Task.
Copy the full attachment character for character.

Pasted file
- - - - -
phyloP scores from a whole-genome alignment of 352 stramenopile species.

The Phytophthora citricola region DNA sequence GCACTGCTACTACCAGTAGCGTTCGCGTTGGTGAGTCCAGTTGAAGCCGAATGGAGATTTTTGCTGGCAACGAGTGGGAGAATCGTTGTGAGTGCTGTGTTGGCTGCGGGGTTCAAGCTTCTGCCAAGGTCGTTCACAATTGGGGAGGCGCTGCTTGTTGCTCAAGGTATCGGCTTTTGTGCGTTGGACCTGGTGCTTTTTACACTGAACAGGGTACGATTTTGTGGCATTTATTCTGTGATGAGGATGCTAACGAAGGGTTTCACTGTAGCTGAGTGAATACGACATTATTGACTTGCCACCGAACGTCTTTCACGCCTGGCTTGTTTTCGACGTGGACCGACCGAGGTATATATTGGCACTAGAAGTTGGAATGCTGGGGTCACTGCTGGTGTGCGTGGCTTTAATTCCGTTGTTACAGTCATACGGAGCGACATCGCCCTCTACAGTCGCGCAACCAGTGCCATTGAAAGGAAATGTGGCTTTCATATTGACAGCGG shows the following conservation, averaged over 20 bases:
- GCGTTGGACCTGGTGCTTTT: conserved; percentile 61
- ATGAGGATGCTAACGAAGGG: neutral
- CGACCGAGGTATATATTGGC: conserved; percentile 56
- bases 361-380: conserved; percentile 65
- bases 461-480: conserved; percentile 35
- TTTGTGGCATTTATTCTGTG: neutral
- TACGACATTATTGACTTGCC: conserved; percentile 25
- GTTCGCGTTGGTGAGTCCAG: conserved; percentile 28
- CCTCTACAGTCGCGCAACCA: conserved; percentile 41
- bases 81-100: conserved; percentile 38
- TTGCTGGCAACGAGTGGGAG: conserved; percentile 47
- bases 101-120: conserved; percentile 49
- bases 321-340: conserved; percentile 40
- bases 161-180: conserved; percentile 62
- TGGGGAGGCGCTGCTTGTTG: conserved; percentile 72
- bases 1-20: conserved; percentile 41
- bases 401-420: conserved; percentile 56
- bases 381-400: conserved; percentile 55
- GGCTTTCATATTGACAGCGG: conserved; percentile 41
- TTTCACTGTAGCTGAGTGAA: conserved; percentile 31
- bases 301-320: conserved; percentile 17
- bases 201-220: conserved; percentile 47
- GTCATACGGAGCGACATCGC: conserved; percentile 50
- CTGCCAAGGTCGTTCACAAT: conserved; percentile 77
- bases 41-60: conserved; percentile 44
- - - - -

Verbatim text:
phyloP scores from a whole-genome alignment of 352 stramenopile species.

The Phytophthora citricola region DNA sequence GCACTGCTACTACCAGTAGCGTTCGCGTTGGTGAGTCCAGTTGAAGCCGAATGGAGATTTTTGCTGGCAACGAGTGGGAGAATCGTTGTGAGTGCTGTGTTGGCTGCGGGGTTCAAGCTTCTGCCAAGGTCGTTCACAATTGGGGAGGCGCTGCTTGTTGCTCAAGGTATCGGCTTTTGTGCGTTGGACCTGGTGCTTTTTACACTGAACAGGGTACGATTTTGTGGCATTTATTCTGTGATGAGGATGCTAACGAAGGGTTTCACTGTAGCTGAGTGAATACGACATTATTGACTTGCCACCGAACGTCTTTCACGCCTGGCTTGTTTTCGACGTGGACCGACCGAGGTATATATTGGCACTAGAAGTTGGAATGCTGGGGTCACTGCTGGTGTGCGTGGCTTTAATTCCGTTGTTACAGTCATACGGAGCGACATCGCCCTCTACAGTCGCGCAACCAGTGCCATTGAAAGGAAATGTGGCTTTCATATTGACAGCGG shows the following conservation, averaged over 20 bases:
- GCGTTGGACCTGGTGCTTTT: conserved; percentile 61
- ATGAGGATGCTAACGAAGGG: neutral
- CGACCGAGGTATATATTGGC: conserved; percentile 56
- bases 361-380: conserved; percentile 65
- bases 461-480: conserved; percentile 35
- TTTGTGGCATTTATTCTGTG: neutral
- TACGACATTATTGACTTGCC: conserved; percentile 25
- GTTCGCGTTGGTGAGTCCAG: conserved; percentile 28
- CCTCTACAGTCGCGCAACCA: conserved; percentile 41
- bases 81-100: conserved; percentile 38
- TTGCTGGCAACGAGTGGGAG: conserved; percentile 47
- bases 101-120: conserved; percentile 49
- bases 321-340: conserved; percentile 40
- bases 161-180: conserved; percentile 62
- TGGGGAGGCGCTGCTTGTTG: conserved; percentile 72
- bases 1-20: conserved; percentile 41
- bases 401-420: conserved; percentile 56
- bases 381-400: conserved; percentile 55
- GGCTTTCATATTGACAGCGG: conserved; percentile 41
- TTTCACTGTAGCTGAGTGAA: conserved; percentile 31
- bases 301-320: conserved; percentile 17
- bases 201-220: conserved; percentile 47
- GTCATACGGAGCGACATCGC: conserved; percentile 50
- CTGCCAAGGTCGTTCACAAT: conserved; percentile 77
- bases 41-60: conserved; percentile 44